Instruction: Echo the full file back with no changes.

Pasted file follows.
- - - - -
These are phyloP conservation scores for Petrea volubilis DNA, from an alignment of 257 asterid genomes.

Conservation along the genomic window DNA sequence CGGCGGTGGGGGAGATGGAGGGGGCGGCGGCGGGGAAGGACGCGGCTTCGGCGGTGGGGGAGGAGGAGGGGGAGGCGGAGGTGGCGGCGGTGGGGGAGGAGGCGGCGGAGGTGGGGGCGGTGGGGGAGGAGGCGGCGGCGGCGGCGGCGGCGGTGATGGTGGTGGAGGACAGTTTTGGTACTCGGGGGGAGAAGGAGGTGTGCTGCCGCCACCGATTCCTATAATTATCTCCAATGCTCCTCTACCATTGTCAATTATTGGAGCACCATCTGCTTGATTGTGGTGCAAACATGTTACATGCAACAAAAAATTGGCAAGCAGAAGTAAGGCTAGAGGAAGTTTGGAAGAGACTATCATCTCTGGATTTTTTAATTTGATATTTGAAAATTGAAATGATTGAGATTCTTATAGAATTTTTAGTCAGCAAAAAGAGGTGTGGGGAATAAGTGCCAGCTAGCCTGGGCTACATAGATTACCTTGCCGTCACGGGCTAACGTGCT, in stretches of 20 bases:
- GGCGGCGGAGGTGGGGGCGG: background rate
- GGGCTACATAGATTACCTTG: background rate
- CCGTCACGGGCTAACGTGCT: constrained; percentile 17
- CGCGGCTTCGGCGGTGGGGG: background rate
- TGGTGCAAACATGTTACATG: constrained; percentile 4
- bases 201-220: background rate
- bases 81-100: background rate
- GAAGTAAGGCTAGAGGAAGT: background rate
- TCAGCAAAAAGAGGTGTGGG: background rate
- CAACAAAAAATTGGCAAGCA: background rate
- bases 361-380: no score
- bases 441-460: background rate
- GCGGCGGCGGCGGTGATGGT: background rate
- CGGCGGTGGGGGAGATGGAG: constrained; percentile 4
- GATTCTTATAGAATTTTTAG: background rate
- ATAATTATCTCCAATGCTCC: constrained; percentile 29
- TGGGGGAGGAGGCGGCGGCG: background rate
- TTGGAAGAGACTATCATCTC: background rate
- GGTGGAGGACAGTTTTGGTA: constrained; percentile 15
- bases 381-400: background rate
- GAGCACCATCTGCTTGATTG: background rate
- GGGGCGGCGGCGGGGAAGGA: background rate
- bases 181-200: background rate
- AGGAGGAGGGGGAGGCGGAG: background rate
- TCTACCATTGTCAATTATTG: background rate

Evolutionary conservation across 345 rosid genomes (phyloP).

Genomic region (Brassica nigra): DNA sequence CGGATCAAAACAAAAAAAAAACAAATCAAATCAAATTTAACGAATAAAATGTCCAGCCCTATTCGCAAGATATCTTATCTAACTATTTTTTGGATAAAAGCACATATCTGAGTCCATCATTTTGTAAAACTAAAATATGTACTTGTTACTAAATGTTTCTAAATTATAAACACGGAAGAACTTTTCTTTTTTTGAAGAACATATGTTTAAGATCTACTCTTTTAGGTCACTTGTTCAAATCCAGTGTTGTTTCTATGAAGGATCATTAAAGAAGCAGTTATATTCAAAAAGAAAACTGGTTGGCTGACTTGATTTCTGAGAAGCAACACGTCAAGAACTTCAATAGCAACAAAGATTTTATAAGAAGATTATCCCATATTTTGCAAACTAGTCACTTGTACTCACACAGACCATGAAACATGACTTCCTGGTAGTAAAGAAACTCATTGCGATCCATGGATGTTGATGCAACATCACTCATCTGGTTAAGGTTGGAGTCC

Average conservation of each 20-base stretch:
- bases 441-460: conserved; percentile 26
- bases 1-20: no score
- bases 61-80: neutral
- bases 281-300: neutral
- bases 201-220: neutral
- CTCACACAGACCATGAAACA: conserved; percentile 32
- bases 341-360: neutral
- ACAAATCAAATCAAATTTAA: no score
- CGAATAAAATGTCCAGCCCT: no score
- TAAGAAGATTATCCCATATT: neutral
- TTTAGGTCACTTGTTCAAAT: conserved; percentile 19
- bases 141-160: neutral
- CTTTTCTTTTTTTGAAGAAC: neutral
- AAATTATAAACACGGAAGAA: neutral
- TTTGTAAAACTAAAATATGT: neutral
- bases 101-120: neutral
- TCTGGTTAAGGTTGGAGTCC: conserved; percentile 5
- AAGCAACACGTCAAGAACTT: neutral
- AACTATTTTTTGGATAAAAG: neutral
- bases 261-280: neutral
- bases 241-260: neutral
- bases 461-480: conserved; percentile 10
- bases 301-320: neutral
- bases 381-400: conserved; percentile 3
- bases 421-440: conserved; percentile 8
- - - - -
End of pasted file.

These are phyloP conservation scores for Petrea volubilis DNA, from an alignment of 257 asterid genomes.

Conservation along the genomic window DNA sequence CGGCGGTGGGGGAGATGGAGGGGGCGGCGGCGGGGAAGGACGCGGCTTCGGCGGTGGGGGAGGAGGAGGGGGAGGCGGAGGTGGCGGCGGTGGGGGAGGAGGCGGCGGAGGTGGGGGCGGTGGGGGAGGAGGCGGCGGCGGCGGCGGCGGCGGTGATGGTGGTGGAGGACAGTTTTGGTACTCGGGGGGAGAAGGAGGTGTGCTGCCGCCACCGATTCCTATAATTATCTCCAATGCTCCTCTACCATTGTCAATTATTGGAGCACCATCTGCTTGATTGTGGTGCAAACATGTTACATGCAACAAAAAATTGGCAAGCAGAAGTAAGGCTAGAGGAAGTTTGGAAGAGACTATCATCTCTGGATTTTTTAATTTGATATTTGAAAATTGAAATGATTGAGATTCTTATAGAATTTTTAGTCAGCAAAAAGAGGTGTGGGGAATAAGTGCCAGCTAGCCTGGGCTACATAGATTACCTTGCCGTCACGGGCTAACGTGCT, in stretches of 20 bases:
- GGCGGCGGAGGTGGGGGCGG: background rate
- GGGCTACATAGATTACCTTG: background rate
- CCGTCACGGGCTAACGTGCT: constrained; percentile 17
- CGCGGCTTCGGCGGTGGGGG: background rate
- TGGTGCAAACATGTTACATG: constrained; percentile 4
- bases 201-220: background rate
- bases 81-100: background rate
- GAAGTAAGGCTAGAGGAAGT: background rate
- TCAGCAAAAAGAGGTGTGGG: background rate
- CAACAAAAAATTGGCAAGCA: background rate
- bases 361-380: no score
- bases 441-460: background rate
- GCGGCGGCGGCGGTGATGGT: background rate
- CGGCGGTGGGGGAGATGGAG: constrained; percentile 4
- GATTCTTATAGAATTTTTAG: background rate
- ATAATTATCTCCAATGCTCC: constrained; percentile 29
- TGGGGGAGGAGGCGGCGGCG: background rate
- TTGGAAGAGACTATCATCTC: background rate
- GGTGGAGGACAGTTTTGGTA: constrained; percentile 15
- bases 381-400: background rate
- GAGCACCATCTGCTTGATTG: background rate
- GGGGCGGCGGCGGGGAAGGA: background rate
- bases 181-200: background rate
- AGGAGGAGGGGGAGGCGGAG: background rate
- TCTACCATTGTCAATTATTG: background rate

Evolutionary conservation across 345 rosid genomes (phyloP).

Genomic region (Brassica nigra): DNA sequence CGGATCAAAACAAAAAAAAAACAAATCAAATCAAATTTAACGAATAAAATGTCCAGCCCTATTCGCAAGATATCTTATCTAACTATTTTTTGGATAAAAGCACATATCTGAGTCCATCATTTTGTAAAACTAAAATATGTACTTGTTACTAAATGTTTCTAAATTATAAACACGGAAGAACTTTTCTTTTTTTGAAGAACATATGTTTAAGATCTACTCTTTTAGGTCACTTGTTCAAATCCAGTGTTGTTTCTATGAAGGATCATTAAAGAAGCAGTTATATTCAAAAAGAAAACTGGTTGGCTGACTTGATTTCTGAGAAGCAACACGTCAAGAACTTCAATAGCAACAAAGATTTTATAAGAAGATTATCCCATATTTTGCAAACTAGTCACTTGTACTCACACAGACCATGAAACATGACTTCCTGGTAGTAAAGAAACTCATTGCGATCCATGGATGTTGATGCAACATCACTCATCTGGTTAAGGTTGGAGTCC

Average conservation of each 20-base stretch:
- bases 441-460: conserved; percentile 26
- bases 1-20: no score
- bases 61-80: neutral
- bases 281-300: neutral
- bases 201-220: neutral
- CTCACACAGACCATGAAACA: conserved; percentile 32
- bases 341-360: neutral
- ACAAATCAAATCAAATTTAA: no score
- CGAATAAAATGTCCAGCCCT: no score
- TAAGAAGATTATCCCATATT: neutral
- TTTAGGTCACTTGTTCAAAT: conserved; percentile 19
- bases 141-160: neutral
- CTTTTCTTTTTTTGAAGAAC: neutral
- AAATTATAAACACGGAAGAA: neutral
- TTTGTAAAACTAAAATATGT: neutral
- bases 101-120: neutral
- TCTGGTTAAGGTTGGAGTCC: conserved; percentile 5
- AAGCAACACGTCAAGAACTT: neutral
- AACTATTTTTTGGATAAAAG: neutral
- bases 261-280: neutral
- bases 241-260: neutral
- bases 461-480: conserved; percentile 10
- bases 301-320: neutral
- bases 381-400: conserved; percentile 3
- bases 421-440: conserved; percentile 8